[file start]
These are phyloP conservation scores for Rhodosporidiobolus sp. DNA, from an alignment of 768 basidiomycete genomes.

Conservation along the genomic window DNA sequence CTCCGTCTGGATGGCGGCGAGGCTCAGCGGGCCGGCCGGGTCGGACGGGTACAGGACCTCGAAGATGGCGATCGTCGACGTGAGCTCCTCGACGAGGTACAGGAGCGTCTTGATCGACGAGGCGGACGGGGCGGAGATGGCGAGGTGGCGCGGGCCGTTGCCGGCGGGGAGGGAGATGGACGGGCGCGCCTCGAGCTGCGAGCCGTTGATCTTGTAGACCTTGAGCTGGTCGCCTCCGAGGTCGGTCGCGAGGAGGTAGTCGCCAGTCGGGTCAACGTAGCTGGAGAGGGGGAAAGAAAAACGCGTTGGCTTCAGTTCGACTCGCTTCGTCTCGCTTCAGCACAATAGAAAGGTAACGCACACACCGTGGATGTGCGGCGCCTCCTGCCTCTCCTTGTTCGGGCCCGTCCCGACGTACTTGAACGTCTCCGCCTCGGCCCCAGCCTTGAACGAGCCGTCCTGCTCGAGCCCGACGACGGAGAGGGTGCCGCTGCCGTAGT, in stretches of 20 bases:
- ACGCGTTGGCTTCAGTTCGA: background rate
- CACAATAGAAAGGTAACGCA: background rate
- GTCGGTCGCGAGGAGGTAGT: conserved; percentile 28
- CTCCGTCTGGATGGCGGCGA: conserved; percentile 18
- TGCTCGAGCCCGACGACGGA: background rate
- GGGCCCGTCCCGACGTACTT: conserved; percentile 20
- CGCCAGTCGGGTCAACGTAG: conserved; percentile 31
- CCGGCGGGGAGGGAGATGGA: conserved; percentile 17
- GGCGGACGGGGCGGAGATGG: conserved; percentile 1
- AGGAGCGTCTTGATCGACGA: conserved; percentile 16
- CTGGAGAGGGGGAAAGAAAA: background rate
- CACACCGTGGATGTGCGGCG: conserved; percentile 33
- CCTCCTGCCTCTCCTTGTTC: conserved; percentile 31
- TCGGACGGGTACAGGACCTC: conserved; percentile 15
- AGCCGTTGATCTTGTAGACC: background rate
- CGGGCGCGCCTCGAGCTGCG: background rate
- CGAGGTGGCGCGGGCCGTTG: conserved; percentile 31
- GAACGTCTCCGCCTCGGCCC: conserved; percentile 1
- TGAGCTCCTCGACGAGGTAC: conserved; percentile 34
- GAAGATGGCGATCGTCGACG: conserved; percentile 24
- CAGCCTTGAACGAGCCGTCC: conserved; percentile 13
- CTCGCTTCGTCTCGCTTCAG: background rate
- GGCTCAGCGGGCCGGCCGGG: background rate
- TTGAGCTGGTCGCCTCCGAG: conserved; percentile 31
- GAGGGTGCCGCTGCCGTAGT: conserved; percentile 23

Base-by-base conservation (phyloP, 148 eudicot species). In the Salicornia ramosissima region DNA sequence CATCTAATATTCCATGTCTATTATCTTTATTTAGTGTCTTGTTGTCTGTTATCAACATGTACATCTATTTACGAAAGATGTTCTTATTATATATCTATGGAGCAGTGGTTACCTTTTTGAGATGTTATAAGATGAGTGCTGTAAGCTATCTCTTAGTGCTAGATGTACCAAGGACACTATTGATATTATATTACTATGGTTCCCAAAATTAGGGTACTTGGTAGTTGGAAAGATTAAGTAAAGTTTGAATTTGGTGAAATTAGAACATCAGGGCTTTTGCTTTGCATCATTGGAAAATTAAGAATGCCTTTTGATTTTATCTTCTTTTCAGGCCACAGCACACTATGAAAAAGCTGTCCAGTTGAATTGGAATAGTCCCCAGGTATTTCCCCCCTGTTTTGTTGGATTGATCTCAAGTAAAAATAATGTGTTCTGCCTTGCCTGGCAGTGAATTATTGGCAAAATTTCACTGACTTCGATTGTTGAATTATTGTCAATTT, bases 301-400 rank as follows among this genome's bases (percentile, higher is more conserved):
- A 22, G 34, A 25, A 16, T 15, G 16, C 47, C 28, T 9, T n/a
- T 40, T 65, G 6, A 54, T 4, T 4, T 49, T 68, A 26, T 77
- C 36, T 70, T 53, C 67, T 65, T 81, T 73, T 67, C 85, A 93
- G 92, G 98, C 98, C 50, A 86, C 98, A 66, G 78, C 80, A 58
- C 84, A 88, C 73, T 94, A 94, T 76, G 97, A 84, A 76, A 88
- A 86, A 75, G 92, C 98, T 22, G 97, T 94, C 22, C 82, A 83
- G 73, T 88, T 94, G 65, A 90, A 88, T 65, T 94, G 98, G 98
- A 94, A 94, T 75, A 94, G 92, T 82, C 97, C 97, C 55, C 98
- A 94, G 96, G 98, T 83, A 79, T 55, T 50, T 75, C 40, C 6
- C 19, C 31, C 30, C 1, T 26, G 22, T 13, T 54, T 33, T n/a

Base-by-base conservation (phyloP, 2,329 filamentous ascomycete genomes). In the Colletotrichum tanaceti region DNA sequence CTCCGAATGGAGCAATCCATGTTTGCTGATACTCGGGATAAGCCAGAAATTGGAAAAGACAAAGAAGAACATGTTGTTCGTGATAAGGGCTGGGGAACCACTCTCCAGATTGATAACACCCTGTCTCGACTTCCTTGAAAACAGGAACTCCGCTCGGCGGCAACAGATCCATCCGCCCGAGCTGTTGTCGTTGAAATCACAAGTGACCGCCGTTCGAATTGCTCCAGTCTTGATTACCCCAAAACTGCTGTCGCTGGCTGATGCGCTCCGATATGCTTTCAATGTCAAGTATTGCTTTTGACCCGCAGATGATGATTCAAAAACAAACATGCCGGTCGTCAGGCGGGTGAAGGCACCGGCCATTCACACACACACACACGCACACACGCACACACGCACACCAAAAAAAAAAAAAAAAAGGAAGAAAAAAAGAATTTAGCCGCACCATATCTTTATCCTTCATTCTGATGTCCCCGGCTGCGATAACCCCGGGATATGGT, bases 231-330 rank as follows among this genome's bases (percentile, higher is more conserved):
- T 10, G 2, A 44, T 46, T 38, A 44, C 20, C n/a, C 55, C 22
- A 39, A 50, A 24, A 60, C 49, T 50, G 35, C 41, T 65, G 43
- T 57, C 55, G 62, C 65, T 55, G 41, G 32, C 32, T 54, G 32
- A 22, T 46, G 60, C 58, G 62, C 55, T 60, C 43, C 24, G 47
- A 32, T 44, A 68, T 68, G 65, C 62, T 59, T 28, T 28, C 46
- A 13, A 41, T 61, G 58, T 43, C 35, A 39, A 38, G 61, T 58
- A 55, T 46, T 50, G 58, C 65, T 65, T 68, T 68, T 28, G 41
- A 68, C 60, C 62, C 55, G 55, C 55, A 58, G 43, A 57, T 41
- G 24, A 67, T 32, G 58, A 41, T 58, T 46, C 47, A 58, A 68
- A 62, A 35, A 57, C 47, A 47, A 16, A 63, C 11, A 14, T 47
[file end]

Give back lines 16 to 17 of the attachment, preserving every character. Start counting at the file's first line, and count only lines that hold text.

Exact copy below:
- TCGGACGGGTACAGGACCTC: conserved; percentile 15
- AGCCGTTGATCTTGTAGACC: background rate